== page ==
Three time commended Foyle Young Poet Mukahang Limbu shares his experiences and tips for staying close to poetry.
For the Foyle Young Poets of 2020
Without wishing to give COVID more than a sentence, allow me to say how sorry I am that the Foyle Young Poets of the Year Award Ceremony will not take place in-person this year. I hope you can take a moment to celebrate what you have achieved by putting some words down on a page.
To be recognised as a Foyle Young Poet was a gift for me. Each year, it gave me a library of 100 poems that still inspire me when the words are lost. Each year, I felt heard and I felt included. And each year I was fortunate enough to make new friends among people who, by some fate, had decided to enter some loose pages into the same competition as me. These friendships, founded on a simple love for writing, were built as we read and listened to one another’s poems. Through the long, hot, plastic days of exams, the slow journeys of procrastination and the monsoons of university deadlines, reading the work of the friends I made through the Foyle Award has kept me anchored to poetry. To this day, when I meet up with my batch of Foyle Young Poets, the coffee, the cake, the place, the hour, the clothes are all variables, but the poetry we share can be relied upon to keep us connected.
It is unfortunate that this year’s Foyle Young Poets are unable to meet in person, but I hope I can make up for some of this loss with my short guide to staying close to poetry, a small token of my friendship.
Poetry at School
I was lucky enough to go to a small comprehensive school that understood the value of poetry. It was a multicultural school that flourished under the guidance of our writer-in-residence Kate Clanchy, with whom poetry first began for me, in lunchtime sessions and after school sessions. Not everybody will have a Kate, but it is always worth asking your teachers if you could have creative writing sessions.
Here are some other ways to engage with poetry at school:
- Ask your English teachers for poetry sessions – they themselves are creative individuals and will enjoy teaching someone who loves poetry.
- Embrace GCSE and A Level poetry – I discovered so many poets in my Edexcel anthology, like Carol Ann Duffy, Elizabeth Barrett Browning and Patience Agbabi. These names have stayed with me.
- Try out the library. I promise you there will be almost too many books to read there.
So Many Competitions
There are more competitions out there for young poets, and they’re a great way to keep your writing active and make your voice heard. Don’t be afraid – you entered the Foyle Award. Muster the same courage and know that rejections are normal. Here are some other competitions for young people:
- Forward/emagazine Creative Critics Prize: a wonderful opportunity to converse with poets who have been nominated for the prestigious Forward Prizes. Use the nominations as a voyage – you will definitely find writing that resonates with you.
- The Keats-Shelley Young Romantics Prize
- BBC Proms Poetry Competition
- The Stephen Spender Prize: amazing for those exploring translating poetry.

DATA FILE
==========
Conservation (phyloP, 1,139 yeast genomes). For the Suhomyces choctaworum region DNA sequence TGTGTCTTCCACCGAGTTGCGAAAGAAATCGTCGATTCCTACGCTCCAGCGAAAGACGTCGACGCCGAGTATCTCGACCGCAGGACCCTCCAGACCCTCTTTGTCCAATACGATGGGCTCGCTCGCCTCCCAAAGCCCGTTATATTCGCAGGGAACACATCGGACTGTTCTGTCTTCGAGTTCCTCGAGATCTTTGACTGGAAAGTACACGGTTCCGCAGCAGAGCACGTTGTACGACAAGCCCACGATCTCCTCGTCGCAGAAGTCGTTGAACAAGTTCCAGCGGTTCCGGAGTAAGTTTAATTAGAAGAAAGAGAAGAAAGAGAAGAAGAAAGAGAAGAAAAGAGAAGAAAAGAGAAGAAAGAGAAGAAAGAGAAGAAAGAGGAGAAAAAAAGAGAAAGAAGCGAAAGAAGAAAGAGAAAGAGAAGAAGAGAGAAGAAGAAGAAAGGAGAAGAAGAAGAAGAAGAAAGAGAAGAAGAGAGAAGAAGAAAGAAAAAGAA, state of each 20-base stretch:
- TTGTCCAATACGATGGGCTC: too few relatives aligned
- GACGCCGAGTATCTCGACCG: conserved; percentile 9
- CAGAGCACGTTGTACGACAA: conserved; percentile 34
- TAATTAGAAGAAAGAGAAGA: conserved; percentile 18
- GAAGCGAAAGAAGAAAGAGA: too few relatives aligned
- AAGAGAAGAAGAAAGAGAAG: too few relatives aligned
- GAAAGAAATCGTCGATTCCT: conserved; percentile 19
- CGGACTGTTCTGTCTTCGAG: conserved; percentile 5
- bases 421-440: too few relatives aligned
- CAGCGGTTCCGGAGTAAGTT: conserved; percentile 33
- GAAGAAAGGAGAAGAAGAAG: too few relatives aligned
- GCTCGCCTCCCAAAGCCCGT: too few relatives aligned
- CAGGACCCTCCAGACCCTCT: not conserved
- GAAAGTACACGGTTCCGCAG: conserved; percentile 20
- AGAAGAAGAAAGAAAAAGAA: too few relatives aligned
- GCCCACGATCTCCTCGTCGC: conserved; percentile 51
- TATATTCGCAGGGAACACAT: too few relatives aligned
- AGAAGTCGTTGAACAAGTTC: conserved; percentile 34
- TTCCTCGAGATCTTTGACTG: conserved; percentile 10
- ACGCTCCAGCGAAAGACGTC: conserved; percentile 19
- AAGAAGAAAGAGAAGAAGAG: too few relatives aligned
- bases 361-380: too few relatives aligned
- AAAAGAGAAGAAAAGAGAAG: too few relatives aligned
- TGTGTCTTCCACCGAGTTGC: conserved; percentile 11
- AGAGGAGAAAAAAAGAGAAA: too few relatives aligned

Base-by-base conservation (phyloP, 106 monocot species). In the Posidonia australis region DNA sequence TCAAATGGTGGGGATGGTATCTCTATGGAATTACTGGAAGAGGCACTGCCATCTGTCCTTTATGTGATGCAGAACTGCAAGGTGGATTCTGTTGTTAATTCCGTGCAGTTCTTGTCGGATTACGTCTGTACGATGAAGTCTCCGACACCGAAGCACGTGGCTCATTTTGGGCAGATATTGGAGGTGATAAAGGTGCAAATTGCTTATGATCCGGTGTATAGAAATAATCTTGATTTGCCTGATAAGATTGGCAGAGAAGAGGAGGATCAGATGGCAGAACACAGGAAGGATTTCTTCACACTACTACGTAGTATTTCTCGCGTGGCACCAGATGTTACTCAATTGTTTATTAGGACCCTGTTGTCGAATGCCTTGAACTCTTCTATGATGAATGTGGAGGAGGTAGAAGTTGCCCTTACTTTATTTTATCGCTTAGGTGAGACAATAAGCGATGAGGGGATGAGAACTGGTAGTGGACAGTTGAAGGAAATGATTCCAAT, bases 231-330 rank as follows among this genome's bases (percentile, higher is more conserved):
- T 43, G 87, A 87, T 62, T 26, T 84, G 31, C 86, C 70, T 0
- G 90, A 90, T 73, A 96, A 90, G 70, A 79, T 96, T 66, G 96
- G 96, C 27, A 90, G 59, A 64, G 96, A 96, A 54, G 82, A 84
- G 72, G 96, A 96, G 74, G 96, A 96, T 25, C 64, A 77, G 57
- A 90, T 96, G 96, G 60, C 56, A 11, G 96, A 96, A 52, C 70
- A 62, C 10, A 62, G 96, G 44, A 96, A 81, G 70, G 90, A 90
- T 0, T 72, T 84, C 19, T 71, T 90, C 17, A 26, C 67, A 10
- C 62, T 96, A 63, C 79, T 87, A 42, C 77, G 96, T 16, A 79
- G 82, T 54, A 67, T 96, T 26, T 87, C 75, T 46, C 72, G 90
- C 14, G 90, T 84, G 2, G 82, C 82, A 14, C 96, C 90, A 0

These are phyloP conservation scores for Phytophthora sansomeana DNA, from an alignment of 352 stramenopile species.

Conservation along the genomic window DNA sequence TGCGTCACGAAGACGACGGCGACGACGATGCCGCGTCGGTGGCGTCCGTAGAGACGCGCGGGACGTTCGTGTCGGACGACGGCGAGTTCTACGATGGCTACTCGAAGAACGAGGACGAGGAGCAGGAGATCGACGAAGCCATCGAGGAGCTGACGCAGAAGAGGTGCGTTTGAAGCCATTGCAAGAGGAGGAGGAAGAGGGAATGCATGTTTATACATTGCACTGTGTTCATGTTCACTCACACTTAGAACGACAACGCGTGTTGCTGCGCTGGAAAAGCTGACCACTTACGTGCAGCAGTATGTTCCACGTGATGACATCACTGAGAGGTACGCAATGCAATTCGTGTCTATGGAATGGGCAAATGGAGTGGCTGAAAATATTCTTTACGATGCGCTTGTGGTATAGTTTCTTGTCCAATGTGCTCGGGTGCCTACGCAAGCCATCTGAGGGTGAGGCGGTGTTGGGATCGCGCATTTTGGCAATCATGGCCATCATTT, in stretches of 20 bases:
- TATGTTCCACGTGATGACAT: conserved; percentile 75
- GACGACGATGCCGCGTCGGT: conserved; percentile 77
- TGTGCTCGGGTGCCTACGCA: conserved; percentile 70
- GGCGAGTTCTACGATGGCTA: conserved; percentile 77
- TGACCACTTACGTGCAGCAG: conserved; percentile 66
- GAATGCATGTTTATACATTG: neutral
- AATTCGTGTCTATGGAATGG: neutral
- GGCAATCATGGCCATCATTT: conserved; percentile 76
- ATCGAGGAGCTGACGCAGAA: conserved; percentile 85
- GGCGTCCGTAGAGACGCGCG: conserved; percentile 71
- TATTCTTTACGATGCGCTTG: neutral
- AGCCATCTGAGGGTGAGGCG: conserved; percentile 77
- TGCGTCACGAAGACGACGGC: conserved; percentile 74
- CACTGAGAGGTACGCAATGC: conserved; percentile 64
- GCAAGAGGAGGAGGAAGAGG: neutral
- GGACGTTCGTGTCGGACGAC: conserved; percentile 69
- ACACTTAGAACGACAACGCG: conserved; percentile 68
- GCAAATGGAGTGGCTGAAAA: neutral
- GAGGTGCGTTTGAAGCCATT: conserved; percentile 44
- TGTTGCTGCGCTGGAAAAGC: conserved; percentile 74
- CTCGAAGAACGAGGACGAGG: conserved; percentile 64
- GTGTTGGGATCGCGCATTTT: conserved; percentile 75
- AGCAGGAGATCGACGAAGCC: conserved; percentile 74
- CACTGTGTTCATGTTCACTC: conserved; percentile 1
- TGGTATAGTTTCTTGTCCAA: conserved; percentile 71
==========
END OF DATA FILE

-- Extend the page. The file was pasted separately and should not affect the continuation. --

- The Ledbury Festival Poetry Competition
- The Christopher Tower Poetry Competition
Just have a go. Don’t be afraid to dare.
Accessing poetry collections and anthologies can sometimes be difficult, particularly if your budget is tight, but the good news is that there are lots of ways to read poetry online for free. Here are a few websites:
- Poetry Foundation: the beauty of this website is that it collects poems together so that no single poetic voice dominates. There are collections of queer poetry, poetry on immigration, Asian poetry and more. This is where I read a lot of Ocean Vuong.
- poets.org: from Lorca to Whitman to Eve L. Ewing, an amazing site for reading poetry. Here’s a powerful poem I read recently.
- Poem Hunter: where I read Pablo Neruda and Maya Angelou.
Follow your favourite poets on Twitter or Instagram. Poets are as vocal as anyone else, with large social media followings. And poets read – they read the most. They share pieces that inspire them or post book recommendations. For instance, over lockdown Raymond Antrobus and Anthony Anaxagorou hosted Instagram Lives, where they talked about the poetry they were reading – I had to get a notepad to write down all their suggestions.
With that being said, I offer my final token of friendship: my own personalised recommendations:
- Ocean Vuong, Night Sky with Exit Wounds. He is a GOD.
- Raymond Antrobus, To Sweeten Bitter and The Perseverance. His poems will change your life.
- Rebecca Perry, Beauty Beauty. Beautiful in innumerable ways.
- Wayne Holloway Smith, Love Minus Love. This will break your heart in too many ways.
- Mary Jean Chan, A Hurry of English, Flèche. How can one person write so many amazing poems?
- Jay Bernard, Surge. An important experience. This book deserves everything.
- Frank O’Hara. Just anything and everything he has ever written – on YouTube you can listen to the beautiful recordings of his own readings.
- England: Poems from a School: an anthology by migrant students at my school, Oxford Spires; we need more BME voices in poetry.
- Federico García Lorca. Just beautiful and more than just beautiful.
This list is just a jumping-off point – may you fall in love with any or all of them, as I have. Once again, I hope this guide is helpful in thinking about your next steps as a poet.
Massive congratulations. May you continue to write and love and write a lot more.
Mukahang Limbu is a Nepalese writer based in Oxford. A three-time Foyle Young Poet, and winner of the Out-Spoken prize, he has been published in England: Poems from a School (Picador, 2018), and Nascent (Out-Spoken Press, 2019).